On the other side, we have pastors and professors who confuse the “word of God” (the scriptures) with the “Word of God” (Jesus) Often they will claim to teach and preach “verse by verse” and “book by book”, plunging the mysteries and finding hidden meanings that become rules and doctrines. ( An example of this would be those who adore the KJV to the extent that every other translation is a ruse of Satan)

So how do we approach scripture? Is it something so holy and precious that we honor it and bow down to it, or is it something we can treat like a good philosophy or self help book? Do we take every word of every translation (or just ours) as if sacred, or do we dismiss this part and that, based on our knowledge and research?

I think there is a different route to take (yes, I am the oddball mentioned above).

I believe the word of God is the inspired word of God, the message it conveys is critical for us to understand. It is more than a matter of life and death.

It leads us to praise God, to adore Him, it is there to reveal to our broken hearts, minds and souls the mercy and love of our Creator, and therefore it is beyond all other books.

But it reveals God, it isn’t God. It is a tool, a device, that has to be used with care, keeping in tension doctrines to complex for our minds to fully understand. While this revelation is an incredible gift, the relationship it reveals, describes and encourages is the treasure.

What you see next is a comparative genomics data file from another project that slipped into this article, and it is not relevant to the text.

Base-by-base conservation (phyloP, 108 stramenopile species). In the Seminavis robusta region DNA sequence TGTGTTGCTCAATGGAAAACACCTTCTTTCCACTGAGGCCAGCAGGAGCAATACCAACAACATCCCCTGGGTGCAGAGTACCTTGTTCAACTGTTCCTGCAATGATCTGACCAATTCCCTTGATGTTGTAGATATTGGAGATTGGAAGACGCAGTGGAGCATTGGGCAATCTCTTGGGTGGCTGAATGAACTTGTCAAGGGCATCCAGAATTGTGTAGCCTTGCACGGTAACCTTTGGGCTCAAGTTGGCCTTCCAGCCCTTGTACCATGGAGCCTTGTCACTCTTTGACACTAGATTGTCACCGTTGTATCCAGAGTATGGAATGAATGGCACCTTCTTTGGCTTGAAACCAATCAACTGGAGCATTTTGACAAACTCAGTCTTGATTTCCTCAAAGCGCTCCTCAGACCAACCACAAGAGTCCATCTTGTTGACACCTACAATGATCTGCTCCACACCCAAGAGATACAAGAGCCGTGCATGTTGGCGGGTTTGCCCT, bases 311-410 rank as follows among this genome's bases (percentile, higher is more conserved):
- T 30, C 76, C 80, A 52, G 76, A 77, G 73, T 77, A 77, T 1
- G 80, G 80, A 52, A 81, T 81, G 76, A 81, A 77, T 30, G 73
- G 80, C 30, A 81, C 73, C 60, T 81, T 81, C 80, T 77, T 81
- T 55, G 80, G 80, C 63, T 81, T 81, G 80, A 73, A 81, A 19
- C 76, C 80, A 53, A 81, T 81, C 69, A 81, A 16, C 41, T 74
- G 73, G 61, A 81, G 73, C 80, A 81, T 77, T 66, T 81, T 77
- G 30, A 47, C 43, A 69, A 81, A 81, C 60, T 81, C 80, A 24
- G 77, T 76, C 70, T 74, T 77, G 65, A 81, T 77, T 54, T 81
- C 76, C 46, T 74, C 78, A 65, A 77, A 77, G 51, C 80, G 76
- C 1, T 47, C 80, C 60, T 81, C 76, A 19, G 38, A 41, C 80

And while it is without error, we are are not. Therefore we have to be careful with our interpretation, with how we understand it, with how we teach it. We have to check what we teach against all of scripture, understanding the covenants, the history, and the tension that exists as scripture reveals our brokenness and the hope of healing that is found in Jesus.

That is why our constant focus has to be on what scripture is promised to deliver to us, to reveal Christ, whose love caused Him to endure the cross for us, to rescue and deliver us from the bondage of sin…and restore us to our heavenly Father.

Heavenly Father, please reveal to us Your love as the Holy Spirit cuts open our hearts with Your holy, inspired word, allowing the work of Christ on the Cross, and at Your side interceding for us to make us holy. May we realize what a blessing the scriptures are, as the words reveal to us Your care. Help us to neither dismiss the scriptures, nor prize them more that the message they bring. In Jesus name. AMEN!